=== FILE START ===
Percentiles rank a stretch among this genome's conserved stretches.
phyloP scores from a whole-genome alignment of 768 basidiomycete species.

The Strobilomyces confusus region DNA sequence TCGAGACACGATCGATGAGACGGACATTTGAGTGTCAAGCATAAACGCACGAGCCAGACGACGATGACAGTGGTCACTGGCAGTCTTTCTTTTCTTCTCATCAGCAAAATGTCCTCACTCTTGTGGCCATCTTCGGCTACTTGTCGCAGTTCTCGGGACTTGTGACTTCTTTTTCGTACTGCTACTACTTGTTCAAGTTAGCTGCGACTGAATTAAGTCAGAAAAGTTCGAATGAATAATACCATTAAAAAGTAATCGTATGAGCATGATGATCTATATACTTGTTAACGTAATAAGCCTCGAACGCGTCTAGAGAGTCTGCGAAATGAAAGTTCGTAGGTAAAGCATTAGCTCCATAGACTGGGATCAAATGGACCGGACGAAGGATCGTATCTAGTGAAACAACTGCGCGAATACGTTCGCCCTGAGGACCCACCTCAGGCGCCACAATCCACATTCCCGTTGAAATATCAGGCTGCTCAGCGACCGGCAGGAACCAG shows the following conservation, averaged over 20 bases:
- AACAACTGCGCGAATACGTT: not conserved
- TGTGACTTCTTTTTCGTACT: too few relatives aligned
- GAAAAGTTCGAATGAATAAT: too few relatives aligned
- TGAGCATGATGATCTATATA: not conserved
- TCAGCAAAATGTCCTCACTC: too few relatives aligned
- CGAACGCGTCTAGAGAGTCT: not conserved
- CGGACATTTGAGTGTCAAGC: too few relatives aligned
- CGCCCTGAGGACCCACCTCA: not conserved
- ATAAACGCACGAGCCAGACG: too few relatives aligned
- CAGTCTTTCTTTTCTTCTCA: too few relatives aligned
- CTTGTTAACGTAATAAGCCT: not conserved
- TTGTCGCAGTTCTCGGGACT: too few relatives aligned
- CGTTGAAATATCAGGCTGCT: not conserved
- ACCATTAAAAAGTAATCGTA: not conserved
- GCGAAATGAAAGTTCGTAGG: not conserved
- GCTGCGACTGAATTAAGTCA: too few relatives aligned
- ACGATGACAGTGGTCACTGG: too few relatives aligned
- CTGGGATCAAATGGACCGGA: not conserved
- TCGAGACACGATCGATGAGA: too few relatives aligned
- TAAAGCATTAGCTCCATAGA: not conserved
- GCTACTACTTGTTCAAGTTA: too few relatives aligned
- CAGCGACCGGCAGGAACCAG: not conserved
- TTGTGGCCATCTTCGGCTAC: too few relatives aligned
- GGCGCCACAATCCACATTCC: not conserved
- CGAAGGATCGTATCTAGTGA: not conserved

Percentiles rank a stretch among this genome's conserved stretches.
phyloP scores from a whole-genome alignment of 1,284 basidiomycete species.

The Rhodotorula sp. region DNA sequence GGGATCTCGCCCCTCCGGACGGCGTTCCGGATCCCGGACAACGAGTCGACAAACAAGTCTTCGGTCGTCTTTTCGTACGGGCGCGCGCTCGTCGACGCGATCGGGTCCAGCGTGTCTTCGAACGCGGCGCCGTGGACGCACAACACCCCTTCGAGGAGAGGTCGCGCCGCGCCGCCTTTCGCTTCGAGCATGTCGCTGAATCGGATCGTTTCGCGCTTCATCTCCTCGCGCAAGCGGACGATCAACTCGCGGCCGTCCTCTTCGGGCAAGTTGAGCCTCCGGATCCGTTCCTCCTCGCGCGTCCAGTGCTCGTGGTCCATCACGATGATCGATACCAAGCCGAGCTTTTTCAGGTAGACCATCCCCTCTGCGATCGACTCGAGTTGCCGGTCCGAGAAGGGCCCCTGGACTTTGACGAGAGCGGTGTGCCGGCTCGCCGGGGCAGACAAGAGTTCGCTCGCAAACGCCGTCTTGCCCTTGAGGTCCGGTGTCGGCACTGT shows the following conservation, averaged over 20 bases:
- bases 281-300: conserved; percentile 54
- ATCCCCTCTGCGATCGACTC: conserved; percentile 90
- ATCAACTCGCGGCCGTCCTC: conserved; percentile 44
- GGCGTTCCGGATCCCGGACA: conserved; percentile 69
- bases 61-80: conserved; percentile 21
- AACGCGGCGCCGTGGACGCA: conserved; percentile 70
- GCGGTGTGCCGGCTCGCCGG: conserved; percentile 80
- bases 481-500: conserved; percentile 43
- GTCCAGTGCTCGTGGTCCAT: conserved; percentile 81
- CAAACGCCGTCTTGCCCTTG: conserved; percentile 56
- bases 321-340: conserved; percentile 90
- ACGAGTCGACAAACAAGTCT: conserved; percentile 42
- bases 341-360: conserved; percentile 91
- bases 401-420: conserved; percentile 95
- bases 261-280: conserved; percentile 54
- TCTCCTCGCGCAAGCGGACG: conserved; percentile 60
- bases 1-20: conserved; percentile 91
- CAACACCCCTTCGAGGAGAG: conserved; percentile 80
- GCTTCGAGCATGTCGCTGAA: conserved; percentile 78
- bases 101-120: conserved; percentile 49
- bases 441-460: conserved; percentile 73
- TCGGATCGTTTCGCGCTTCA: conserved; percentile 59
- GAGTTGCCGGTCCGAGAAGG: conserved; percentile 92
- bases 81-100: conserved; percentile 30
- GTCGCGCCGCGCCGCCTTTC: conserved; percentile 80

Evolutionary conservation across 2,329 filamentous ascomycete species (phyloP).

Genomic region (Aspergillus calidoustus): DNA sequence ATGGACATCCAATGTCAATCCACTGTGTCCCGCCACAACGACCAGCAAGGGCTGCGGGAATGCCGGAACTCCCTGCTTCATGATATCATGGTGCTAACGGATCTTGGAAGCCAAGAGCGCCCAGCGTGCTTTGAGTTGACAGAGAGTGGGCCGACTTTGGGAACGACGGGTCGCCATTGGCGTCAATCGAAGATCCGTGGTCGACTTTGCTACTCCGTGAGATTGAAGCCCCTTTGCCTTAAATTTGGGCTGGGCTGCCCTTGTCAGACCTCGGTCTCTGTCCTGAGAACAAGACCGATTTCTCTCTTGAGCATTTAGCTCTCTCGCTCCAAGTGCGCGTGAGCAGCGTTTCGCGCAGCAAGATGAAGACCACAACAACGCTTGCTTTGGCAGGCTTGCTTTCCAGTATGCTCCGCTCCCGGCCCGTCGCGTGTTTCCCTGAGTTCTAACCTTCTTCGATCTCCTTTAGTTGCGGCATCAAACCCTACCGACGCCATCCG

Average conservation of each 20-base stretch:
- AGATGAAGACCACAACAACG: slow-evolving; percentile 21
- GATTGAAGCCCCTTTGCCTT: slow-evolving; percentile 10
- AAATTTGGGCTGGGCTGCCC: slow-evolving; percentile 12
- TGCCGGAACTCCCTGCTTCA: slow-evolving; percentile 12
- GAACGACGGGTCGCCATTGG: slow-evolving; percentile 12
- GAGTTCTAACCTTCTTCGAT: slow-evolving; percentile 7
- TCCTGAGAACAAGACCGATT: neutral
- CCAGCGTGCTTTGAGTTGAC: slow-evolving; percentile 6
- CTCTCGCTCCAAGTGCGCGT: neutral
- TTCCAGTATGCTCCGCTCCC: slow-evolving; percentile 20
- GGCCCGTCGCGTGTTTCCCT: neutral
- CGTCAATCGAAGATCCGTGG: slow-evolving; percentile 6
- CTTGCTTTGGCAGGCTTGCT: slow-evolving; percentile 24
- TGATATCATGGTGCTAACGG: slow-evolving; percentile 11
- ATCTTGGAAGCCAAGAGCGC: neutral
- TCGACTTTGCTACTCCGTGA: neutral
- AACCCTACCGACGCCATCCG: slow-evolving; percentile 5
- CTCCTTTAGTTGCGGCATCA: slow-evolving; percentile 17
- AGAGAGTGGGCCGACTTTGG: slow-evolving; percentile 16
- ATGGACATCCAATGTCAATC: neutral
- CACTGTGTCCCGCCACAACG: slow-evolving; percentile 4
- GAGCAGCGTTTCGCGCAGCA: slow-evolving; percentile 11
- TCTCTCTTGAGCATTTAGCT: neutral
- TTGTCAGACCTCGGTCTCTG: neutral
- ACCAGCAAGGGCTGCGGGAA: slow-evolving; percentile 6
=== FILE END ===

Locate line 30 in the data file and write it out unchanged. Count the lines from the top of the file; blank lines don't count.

phyloP scores from a whole-genome alignment of 1,284 basidiomycete species.